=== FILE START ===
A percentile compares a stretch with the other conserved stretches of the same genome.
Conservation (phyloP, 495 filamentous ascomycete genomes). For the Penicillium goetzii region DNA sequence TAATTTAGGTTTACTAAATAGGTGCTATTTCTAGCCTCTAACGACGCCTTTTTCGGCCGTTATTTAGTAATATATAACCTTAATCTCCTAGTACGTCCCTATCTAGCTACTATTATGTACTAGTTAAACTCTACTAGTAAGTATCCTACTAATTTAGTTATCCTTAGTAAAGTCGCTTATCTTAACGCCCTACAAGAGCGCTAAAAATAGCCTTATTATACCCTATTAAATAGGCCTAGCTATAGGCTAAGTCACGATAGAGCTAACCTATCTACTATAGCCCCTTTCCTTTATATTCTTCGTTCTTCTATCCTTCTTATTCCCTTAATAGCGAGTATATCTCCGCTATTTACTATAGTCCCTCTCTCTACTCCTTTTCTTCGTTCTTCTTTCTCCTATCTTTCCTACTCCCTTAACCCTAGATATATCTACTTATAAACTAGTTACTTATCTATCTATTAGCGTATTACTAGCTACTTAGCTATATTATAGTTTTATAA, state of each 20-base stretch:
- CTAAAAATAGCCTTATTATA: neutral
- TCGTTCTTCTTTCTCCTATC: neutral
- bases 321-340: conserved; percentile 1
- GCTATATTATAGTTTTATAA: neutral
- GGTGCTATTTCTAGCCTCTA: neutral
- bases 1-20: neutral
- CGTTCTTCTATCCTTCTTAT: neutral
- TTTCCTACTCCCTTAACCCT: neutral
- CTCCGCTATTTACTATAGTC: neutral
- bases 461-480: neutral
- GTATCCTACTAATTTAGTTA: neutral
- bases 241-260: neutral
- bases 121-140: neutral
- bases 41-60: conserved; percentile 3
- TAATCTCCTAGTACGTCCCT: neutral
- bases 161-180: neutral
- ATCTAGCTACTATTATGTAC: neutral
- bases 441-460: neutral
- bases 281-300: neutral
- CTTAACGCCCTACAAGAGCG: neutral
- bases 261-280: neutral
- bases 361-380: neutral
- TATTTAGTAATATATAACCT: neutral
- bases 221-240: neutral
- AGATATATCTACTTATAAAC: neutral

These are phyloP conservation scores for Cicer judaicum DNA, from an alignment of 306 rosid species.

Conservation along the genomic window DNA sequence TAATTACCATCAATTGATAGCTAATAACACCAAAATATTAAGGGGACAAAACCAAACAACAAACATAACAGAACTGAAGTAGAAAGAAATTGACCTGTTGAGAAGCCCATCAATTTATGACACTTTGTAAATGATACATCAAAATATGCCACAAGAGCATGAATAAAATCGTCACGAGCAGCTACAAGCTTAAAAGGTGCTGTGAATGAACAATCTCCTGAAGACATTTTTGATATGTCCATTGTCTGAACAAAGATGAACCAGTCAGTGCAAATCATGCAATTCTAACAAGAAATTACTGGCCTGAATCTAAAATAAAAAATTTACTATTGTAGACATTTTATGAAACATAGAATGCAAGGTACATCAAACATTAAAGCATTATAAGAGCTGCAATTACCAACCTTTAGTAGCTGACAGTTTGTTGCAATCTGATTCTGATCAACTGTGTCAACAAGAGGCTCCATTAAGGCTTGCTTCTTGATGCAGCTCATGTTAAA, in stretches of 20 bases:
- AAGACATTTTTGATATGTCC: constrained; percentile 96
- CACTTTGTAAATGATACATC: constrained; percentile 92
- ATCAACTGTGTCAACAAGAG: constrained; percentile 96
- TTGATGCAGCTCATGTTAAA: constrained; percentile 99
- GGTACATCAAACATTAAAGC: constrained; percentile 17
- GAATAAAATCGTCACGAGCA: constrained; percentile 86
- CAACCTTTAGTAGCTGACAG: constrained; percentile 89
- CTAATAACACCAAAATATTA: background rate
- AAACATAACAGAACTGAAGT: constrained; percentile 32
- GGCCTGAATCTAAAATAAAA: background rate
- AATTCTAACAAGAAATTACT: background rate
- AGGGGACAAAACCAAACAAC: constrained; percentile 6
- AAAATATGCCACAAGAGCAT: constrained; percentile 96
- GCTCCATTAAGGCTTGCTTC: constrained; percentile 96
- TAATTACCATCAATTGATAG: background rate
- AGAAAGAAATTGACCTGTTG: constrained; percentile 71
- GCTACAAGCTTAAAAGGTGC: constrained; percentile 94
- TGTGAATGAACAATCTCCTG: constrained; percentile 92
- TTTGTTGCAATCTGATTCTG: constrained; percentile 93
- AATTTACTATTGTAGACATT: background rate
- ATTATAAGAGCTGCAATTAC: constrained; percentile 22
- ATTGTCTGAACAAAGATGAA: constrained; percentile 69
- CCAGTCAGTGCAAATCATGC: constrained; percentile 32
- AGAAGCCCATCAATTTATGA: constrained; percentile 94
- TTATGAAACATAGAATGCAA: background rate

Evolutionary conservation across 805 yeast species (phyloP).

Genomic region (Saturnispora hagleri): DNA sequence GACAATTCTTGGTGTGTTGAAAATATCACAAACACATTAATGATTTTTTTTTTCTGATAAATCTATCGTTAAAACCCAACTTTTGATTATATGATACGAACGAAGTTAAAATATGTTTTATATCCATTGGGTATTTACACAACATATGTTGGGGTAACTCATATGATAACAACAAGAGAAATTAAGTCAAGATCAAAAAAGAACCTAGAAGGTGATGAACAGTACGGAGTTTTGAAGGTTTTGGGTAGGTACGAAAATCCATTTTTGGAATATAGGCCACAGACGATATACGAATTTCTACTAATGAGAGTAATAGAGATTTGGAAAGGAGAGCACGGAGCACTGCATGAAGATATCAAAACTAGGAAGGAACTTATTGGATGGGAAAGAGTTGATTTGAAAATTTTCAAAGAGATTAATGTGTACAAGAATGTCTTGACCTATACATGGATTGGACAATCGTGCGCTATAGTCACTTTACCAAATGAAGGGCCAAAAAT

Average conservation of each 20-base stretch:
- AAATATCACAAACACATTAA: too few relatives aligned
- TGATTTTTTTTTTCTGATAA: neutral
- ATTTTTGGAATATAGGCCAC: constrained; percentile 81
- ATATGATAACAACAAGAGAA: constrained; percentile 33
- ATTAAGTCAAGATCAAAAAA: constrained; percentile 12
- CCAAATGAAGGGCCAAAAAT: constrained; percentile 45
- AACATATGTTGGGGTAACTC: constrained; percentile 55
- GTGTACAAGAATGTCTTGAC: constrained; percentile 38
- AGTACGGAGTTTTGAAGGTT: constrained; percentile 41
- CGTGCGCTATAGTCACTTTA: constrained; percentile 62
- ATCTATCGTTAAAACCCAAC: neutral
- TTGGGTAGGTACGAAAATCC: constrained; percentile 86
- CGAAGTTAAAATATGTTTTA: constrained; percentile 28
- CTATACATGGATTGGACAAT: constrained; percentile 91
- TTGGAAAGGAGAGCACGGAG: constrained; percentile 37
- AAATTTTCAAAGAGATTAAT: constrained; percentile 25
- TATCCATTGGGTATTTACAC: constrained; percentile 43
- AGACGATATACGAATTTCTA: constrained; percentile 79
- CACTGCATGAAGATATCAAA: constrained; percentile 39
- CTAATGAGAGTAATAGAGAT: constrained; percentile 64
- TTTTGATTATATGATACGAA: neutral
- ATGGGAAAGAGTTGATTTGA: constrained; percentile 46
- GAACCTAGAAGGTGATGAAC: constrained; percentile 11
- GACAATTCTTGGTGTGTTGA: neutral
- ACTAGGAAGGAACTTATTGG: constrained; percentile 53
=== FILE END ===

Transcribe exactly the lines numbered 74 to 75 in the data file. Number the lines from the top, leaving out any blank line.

- TATCCATTGGGTATTTACAC: constrained; percentile 43
- AGACGATATACGAATTTCTA: constrained; percentile 79